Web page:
I understand that making things to cost is rather important to a company's bottom line, but there's something to be said of being prepared for a disaster.

    Japan's in a unique situation in that they've been keeping Nuclear energy as a priority for the past 40 years. They've done this either because fossil fuels have been more difficult/costly to transport to Japan for at least that long, or they just want to be different. Right now there's a push for more renewable energy in Japan, but it's probably more simple for them to keep with fission power than do an entire systems overhaul for solar power/wind power.
     
  15. ytzk

    ytzk Well-Known Member

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    There are two questions to be considered when weighing risks.

    1. How likely is it that the worst will happen?
    2. How bad will it be if the worst that could happen actually happens?

    In the cases of anthropogenic climate change and nuclear fission, the risks seem small, but the worst case scenarios are catastrophic.

    You shouldn't gamble unless you're prepared to lose, regardless of the odds.
     
  16. Grossenschwamm

    Grossenschwamm Well-Known Member

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    True on both counts, but there's a way to lessen the impact of both - Smuel had mentioned a brilliant way to handle the nuclear fission problem, which was to build more reactors. The obvious reason is that a design can be perfect on paper, but it's impossible to determine the effectiveness of any structure until it's been tested in the field.

    The reactors that were built in Fukushima were based on designs drawn up in the 70's by General Electric employees, called the Mark 1. The design is pretty bad, and the people who made it knew it was a glowing accident waiting to happen. However, it's fairly easy to produce and pretty cheap, which explains why there are nearly two dozen of them in the US.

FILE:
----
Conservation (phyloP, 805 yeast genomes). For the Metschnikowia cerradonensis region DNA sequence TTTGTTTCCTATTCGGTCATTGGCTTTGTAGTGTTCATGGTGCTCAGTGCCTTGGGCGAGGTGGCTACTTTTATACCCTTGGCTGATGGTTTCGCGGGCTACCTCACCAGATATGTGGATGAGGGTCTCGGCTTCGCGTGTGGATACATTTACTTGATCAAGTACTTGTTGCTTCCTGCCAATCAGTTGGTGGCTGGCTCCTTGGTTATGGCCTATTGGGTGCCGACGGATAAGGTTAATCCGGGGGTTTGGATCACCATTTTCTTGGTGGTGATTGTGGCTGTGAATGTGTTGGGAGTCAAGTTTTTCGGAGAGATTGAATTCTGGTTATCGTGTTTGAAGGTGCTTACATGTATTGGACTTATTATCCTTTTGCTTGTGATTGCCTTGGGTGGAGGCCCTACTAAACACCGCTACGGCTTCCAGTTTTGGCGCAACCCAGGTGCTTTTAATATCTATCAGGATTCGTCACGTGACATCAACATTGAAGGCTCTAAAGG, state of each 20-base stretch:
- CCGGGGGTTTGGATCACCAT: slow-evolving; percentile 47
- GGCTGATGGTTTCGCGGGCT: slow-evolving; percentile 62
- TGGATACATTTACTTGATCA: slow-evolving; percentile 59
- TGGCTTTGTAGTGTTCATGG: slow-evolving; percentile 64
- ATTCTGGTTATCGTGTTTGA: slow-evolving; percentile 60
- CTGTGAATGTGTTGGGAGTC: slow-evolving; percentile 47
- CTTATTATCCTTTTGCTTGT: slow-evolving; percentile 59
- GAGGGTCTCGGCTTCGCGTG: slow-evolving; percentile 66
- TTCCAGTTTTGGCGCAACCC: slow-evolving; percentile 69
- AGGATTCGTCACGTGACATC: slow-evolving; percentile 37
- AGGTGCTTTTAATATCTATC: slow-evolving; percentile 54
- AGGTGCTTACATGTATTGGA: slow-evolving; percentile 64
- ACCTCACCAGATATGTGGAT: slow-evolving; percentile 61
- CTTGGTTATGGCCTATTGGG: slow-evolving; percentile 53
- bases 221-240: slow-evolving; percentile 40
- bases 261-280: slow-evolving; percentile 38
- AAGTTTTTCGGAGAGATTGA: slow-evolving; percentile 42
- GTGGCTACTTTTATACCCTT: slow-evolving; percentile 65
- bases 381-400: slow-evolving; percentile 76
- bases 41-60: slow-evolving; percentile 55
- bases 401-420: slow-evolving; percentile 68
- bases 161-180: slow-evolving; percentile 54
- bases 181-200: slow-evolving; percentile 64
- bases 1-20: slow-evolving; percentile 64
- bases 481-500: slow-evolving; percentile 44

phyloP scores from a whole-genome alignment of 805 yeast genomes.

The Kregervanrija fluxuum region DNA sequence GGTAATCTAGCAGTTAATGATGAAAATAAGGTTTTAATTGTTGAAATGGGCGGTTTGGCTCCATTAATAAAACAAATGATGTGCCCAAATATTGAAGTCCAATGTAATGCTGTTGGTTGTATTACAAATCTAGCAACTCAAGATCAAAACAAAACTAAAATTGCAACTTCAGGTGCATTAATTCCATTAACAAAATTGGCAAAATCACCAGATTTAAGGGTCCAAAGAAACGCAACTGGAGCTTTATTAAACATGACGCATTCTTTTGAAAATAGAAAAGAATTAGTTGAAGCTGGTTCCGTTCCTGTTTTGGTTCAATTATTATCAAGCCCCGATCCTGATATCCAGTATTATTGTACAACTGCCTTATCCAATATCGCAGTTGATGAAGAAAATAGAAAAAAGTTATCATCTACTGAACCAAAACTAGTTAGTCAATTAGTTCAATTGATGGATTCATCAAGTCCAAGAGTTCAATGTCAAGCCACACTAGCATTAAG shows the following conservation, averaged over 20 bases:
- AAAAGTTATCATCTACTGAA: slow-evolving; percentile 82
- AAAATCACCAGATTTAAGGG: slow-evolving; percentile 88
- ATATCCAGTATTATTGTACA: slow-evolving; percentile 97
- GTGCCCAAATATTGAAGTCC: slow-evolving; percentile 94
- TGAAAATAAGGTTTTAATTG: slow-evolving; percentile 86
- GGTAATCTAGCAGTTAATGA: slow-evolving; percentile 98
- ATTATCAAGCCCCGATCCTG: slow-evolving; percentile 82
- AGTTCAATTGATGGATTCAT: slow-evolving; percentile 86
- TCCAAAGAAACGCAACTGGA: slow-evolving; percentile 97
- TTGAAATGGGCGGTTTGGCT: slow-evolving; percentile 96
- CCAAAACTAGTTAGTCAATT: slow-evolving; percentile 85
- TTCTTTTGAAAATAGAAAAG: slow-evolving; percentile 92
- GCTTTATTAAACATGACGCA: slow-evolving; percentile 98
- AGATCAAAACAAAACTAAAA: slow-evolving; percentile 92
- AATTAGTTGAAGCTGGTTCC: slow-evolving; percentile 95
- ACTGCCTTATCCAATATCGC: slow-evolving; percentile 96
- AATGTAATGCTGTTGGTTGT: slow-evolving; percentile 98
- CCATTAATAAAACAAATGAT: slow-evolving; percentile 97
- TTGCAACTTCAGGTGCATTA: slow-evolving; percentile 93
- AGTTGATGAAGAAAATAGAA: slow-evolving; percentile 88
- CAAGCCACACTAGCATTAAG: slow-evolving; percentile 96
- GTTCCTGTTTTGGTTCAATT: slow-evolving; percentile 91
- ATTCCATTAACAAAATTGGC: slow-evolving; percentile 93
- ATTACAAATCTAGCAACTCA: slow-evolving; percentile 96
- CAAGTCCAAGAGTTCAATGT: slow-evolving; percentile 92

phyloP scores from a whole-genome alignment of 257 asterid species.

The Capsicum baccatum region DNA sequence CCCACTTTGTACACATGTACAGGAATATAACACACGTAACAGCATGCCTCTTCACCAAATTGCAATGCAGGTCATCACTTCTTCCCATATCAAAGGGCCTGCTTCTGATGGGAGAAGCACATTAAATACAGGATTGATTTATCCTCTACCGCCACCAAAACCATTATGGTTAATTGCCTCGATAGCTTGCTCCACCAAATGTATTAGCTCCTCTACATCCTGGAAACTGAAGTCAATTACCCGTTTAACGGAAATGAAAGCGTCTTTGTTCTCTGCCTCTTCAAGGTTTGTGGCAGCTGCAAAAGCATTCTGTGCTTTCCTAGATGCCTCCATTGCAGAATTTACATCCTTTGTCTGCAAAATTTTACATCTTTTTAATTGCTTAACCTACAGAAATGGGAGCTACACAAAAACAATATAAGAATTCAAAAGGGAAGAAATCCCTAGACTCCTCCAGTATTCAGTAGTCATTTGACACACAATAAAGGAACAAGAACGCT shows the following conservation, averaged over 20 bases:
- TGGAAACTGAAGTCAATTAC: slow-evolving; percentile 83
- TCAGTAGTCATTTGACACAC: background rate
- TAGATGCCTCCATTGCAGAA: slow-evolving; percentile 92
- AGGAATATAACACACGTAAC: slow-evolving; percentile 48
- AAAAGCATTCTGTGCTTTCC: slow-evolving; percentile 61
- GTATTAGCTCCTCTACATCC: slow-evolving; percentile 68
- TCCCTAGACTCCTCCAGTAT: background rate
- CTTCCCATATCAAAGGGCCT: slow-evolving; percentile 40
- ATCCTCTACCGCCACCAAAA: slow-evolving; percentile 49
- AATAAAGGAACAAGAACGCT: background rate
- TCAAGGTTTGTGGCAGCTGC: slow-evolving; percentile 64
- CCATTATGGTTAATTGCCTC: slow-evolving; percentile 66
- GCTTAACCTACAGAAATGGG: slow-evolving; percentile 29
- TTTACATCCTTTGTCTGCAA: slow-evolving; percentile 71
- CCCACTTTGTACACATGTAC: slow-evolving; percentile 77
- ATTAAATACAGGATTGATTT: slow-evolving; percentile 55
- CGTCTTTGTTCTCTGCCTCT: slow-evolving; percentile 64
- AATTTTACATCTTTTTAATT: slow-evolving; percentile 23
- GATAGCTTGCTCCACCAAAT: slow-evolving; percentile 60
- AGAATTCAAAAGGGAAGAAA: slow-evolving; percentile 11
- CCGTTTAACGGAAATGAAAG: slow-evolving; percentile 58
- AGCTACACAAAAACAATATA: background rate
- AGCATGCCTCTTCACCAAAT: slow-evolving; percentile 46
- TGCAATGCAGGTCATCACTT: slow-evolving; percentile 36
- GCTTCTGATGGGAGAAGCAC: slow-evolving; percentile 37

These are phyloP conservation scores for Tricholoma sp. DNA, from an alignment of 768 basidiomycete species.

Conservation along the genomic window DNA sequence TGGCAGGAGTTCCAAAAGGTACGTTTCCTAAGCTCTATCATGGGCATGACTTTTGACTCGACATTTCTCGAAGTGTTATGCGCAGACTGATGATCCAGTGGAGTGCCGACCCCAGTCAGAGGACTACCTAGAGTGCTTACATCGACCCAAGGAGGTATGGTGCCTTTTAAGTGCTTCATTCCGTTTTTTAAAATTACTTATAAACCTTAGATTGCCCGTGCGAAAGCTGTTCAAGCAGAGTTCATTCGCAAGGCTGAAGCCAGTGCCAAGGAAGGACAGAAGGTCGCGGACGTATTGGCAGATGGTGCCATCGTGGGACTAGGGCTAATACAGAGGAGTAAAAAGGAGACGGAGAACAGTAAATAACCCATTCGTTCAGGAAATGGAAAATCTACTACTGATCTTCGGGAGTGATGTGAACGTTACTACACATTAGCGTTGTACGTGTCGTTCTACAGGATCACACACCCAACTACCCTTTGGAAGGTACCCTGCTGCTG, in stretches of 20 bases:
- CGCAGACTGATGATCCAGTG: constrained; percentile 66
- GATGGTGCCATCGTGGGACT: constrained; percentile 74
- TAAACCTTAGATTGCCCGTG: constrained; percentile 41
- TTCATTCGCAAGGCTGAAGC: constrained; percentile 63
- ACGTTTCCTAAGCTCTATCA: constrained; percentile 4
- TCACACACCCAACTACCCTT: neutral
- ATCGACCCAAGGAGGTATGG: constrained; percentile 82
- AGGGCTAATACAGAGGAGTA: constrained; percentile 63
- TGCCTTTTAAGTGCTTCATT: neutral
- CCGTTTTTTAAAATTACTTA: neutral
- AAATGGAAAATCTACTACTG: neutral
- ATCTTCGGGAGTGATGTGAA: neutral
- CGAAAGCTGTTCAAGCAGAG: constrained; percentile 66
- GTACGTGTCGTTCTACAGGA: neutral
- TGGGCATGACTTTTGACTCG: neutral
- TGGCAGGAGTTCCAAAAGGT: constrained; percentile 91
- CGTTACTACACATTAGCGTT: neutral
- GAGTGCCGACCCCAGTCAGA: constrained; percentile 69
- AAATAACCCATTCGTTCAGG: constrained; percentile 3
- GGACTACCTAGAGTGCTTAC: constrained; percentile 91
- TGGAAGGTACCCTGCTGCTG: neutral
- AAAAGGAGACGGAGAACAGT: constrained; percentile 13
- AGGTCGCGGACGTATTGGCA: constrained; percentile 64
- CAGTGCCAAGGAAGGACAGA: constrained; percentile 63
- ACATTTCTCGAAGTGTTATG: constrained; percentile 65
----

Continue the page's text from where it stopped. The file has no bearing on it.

The problem is the anthropogenic factor in both - We're selfish, and we're cheap.
    We, as a species, tend to not make changes until something awful happens. And even then, it might take more than one.
    GE knew about the flaws of the Mark 1 reactors they put out, but they took a wait and see approach. So did Jim Henson, and look how alive he's not right now.

    After looking at all of it, it almost seems like a push to keep nuclear power on the wayside so something easier to use (and more profitable) stays in the spotlight.
     
  17. Smuel

    Smuel Well-Known Member

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    Re:

    The problem is that we're in a situation where we have to choose between those two things.

    Well, okay, we don't have to, but realistically our options are the following:

    1. Carry on burning fossil fuels, and nuts to the environment.
    2. Switch to nuclear power.
    3. Switch to some other form of renewable power.
    4. Re-engineer society and go back to living as hunter-gatherers.

    Now, I know ytzk would prefer option 4, but the above are listed in order of easiness. It's easiest to carry on how we are, but that also brings the most risks, and is unsustainable. The next easiest is switching to nuclear power. Sure, the worst thing that could happen is that every reactor in the world fails at the same time, and that would be catastrophic, but that is far less likely than running into bad effects of climate change. As I said previously, option 3, i.e. solar or fusion, would be the best solution, but the technological hurdles of those are more difficult to overcome than the social hurdles of nuclear. I think we will eventually get to number 3, but in the meantime, nuclear is the least bad option.
     
  18. Wolfsbane

    Wolfsbane Well-Known Member

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    Saying we would have to become hunter-gatherers is hogwash and you know it. We would have to give up a great deal of luxury, but we'd still be able to live modern lives with electricity.
     
  19. Smuel

    Smuel Well-Known Member

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    To most people, they're the same thing. Sure, technically, we would only have to eliminate 80% of global consumption, but I doubt the majority would meekly accept such a complete overhaul of their lifestyles. That's why it's the hardest option.

    You have to work within the system, man.
     
  20. ytzk

    ytzk Well-Known Member

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    It's cute how we're debating global industrial policy as though it makes a difference.

    I can't speak for what most people would be prepared to do, but I suspect it would be an emotional, selfish decision.

    Meanwhile, the laws of physics will do their thing, and that's the system you need to work with.

    My money is on viruses, but who knows? Maybe superstorms, conflict and starvation will solve the problem first.